Singapore remains in 21st place this year, narrowly missing out on the top 20 again. The Lion City’s position as a global business hub is the defining strength of Singapore’s soft power, having topped the Enterprise sub-index four years in a row. Over the last year, Singapore enjoyed more global attention than it is normally accustomed, giving it an opportunity to expand its reputation beyond a business-friendly city-state. The international success of the film “Crazy Rich Asians” invited many Western audiences to take another look at Singapore, albeit through a glamorous lens. The historical Trump-Kim summit also brought much of the world’s news media to Singapore, putting Singapore at the centre of the diplomatic universe. This year, Singapore’s polling performance improved by one place in the rankings, but it cannot rely on standalone occurrences; Singapore will need a steady drumbeat of soft power activity if it wants to effectively move the needle. Singapore watchers know that the government is keen to push the country beyond its business-friendly branding and bolster digital, cultural, and creative bona fides. While “The Little Red Dot” is packed with soft power potential, breaking through the stereotypes of safe, efficient, and functional will require Singapore to double down on efforts to showcase its diverse culture and heritage, and highlight creative and innovative outputs to global audiences.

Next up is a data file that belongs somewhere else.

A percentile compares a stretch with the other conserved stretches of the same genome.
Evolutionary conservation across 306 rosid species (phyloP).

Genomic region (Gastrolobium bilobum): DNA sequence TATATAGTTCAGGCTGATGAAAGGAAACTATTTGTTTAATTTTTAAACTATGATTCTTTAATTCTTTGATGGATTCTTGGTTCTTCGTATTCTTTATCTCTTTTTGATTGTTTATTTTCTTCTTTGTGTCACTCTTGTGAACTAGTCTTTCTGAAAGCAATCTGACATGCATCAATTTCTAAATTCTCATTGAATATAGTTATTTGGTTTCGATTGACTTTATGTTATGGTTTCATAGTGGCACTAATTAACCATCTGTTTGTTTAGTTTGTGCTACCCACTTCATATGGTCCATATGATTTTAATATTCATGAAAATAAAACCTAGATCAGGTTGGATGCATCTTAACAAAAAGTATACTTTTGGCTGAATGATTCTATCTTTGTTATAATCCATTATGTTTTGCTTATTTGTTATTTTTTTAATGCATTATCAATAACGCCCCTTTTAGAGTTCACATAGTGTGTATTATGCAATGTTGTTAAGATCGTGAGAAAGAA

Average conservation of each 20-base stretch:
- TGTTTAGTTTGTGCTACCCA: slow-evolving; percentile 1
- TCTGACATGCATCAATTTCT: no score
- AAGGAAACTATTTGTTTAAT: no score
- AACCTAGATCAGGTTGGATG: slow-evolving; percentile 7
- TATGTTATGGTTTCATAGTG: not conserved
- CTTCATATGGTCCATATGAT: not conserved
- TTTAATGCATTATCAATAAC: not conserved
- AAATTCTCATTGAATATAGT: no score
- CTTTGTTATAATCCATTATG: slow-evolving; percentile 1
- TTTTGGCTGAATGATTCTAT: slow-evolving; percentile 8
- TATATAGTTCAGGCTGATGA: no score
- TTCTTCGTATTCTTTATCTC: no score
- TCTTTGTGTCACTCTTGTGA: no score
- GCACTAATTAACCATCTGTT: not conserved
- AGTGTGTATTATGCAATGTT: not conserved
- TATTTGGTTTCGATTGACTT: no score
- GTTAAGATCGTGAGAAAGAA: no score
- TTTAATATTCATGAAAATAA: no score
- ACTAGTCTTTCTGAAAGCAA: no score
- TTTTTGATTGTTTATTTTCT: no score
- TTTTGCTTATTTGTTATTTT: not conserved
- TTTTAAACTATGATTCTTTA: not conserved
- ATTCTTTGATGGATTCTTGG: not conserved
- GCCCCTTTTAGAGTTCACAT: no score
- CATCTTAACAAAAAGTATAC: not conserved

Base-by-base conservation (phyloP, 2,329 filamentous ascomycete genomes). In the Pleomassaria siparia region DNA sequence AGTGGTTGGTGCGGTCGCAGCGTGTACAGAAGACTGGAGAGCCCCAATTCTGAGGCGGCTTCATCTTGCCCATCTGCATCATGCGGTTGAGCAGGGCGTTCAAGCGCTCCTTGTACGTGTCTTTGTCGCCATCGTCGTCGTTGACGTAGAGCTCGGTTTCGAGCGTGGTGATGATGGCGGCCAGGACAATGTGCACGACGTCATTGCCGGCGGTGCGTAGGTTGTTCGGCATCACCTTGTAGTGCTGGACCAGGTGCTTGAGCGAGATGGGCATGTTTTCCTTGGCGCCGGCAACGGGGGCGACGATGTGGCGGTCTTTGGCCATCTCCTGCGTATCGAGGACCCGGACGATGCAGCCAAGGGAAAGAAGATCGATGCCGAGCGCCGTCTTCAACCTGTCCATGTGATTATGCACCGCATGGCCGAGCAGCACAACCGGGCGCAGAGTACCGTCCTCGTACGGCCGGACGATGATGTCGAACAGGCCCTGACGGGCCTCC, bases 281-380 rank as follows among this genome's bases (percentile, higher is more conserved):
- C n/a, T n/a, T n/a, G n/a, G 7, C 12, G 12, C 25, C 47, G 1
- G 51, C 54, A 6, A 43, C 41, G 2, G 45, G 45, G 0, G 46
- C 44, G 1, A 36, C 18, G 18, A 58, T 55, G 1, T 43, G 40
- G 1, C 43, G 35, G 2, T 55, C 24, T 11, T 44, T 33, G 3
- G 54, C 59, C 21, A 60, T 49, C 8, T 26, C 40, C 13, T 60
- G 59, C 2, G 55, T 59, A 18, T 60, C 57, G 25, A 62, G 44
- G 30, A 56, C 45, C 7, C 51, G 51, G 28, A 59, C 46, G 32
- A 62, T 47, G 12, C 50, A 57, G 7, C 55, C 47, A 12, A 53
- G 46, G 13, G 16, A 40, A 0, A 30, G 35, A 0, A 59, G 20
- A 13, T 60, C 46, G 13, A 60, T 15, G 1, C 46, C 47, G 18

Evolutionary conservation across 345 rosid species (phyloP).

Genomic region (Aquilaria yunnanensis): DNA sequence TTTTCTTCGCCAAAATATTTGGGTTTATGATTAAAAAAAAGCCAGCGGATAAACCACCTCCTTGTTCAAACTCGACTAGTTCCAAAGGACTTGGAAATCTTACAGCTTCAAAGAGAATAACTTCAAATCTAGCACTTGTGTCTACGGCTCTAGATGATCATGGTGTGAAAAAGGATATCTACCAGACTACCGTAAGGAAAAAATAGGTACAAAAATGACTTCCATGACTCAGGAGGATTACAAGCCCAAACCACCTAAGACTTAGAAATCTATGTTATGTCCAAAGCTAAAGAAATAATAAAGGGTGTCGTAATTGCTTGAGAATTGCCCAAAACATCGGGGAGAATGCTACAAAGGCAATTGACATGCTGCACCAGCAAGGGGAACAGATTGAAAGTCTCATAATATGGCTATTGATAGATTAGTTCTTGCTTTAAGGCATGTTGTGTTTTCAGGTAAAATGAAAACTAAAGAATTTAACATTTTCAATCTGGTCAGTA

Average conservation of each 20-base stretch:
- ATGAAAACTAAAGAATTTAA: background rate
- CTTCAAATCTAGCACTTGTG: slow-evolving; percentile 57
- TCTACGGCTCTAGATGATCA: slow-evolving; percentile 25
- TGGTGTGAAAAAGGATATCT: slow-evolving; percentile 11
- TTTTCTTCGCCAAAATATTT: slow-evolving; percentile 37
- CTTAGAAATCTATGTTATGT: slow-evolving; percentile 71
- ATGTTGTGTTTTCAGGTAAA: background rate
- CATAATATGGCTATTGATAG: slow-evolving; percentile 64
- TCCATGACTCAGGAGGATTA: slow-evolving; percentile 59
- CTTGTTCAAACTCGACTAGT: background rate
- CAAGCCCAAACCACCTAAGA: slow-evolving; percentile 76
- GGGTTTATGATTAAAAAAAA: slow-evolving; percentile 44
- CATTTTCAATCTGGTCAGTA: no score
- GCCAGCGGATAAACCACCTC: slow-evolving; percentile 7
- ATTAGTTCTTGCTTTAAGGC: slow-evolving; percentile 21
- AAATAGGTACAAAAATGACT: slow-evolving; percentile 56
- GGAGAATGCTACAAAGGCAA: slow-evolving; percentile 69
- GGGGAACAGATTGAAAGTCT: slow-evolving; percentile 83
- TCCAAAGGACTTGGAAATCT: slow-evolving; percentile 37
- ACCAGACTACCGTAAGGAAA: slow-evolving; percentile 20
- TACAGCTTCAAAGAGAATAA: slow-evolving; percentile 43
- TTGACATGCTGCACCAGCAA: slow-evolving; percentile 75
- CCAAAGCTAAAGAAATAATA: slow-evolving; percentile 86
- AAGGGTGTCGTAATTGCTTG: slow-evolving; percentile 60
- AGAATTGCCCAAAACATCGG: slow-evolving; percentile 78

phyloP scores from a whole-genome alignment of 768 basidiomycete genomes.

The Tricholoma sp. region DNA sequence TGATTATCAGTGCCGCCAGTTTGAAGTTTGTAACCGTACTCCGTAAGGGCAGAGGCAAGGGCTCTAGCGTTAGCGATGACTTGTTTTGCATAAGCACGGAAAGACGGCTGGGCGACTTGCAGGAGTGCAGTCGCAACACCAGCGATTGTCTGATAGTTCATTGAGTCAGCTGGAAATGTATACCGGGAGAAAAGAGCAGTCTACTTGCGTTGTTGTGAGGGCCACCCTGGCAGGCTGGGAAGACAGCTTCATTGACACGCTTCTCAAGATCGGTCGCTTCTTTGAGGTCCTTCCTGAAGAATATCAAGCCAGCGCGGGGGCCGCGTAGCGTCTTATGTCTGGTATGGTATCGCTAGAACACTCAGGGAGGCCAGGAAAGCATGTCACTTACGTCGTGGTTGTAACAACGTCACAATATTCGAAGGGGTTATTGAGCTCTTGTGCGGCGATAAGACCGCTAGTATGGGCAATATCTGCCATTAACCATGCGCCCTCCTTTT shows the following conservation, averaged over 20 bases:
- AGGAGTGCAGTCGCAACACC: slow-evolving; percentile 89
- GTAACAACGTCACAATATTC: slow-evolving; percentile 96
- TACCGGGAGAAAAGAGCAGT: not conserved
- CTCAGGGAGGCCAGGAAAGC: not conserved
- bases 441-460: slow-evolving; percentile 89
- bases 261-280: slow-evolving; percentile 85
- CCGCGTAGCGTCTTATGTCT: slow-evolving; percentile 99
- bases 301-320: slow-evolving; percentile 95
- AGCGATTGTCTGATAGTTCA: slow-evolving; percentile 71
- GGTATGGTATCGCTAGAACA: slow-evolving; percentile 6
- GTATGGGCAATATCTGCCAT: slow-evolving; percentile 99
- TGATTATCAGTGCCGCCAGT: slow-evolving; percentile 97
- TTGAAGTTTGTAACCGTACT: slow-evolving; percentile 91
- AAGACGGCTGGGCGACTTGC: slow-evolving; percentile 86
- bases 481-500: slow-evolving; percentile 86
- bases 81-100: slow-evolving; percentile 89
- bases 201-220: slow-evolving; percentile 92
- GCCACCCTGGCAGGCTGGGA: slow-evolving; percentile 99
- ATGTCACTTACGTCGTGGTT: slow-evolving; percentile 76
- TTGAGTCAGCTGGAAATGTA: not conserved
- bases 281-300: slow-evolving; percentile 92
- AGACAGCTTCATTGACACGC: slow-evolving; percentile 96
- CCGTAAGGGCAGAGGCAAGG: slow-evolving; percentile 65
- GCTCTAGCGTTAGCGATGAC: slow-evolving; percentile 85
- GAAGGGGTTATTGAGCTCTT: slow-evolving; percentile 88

Singapore’s standout soft power strength is in the Enterprise sub-index. Topping the sub-index for four years running is no easy feat and speaks to Singapore’s attractive business model. Singapore’s effective policies, skilled talent, and strategic location make it a critical global hub of finance, business, logistics, and innovation. The soft power generated by Singapore’s economic approach is especially valuable in today’s interconnected world. Despite falling by one place, Singapore does well in the Digital sub-index, with strong connectivity and extensive government online services. Prime Minister Lee Hsien Loong has also built a sizeable overseas social media following, which has become an important platform for the island nation to engage with global audiences.
Singapore’s biggest weaknesses sit in the Engagement and the Culture sub-indices. For a small state with a limited diplomatic network, the odds are always stacked against Singapore in the Engagement sub-index. Improving on the Culture sub-index is also challenge for the city-state, which has only one UNESCO World Heritage Site. Singapore’s lack of global sporting success and international popular culture cut-through further compound its underperformance in the Culture sub-index.
Singapore has done well to maintain its top position in the Enterprise sub-index, but its weakness in the Engagement and Culture sub-indices continue to be its biggest challenge in climbing up the soft power rankings. While the city-state’s efficiency has made it a natural choice for hosting key international events and conferences, it must leverage on such opportunities to strengthen its image as a regional leader and build on a narrative that highlights its positive contributions to global challenges. At the same time, Singapore needs to find ways to showcase its cultural diversity on the world stage. Singapore is a young nation with a lot of potential for growth in the soft power rankings. But it cannot rely on a Trump-Kim summit every couple of years to grab the world’s attention.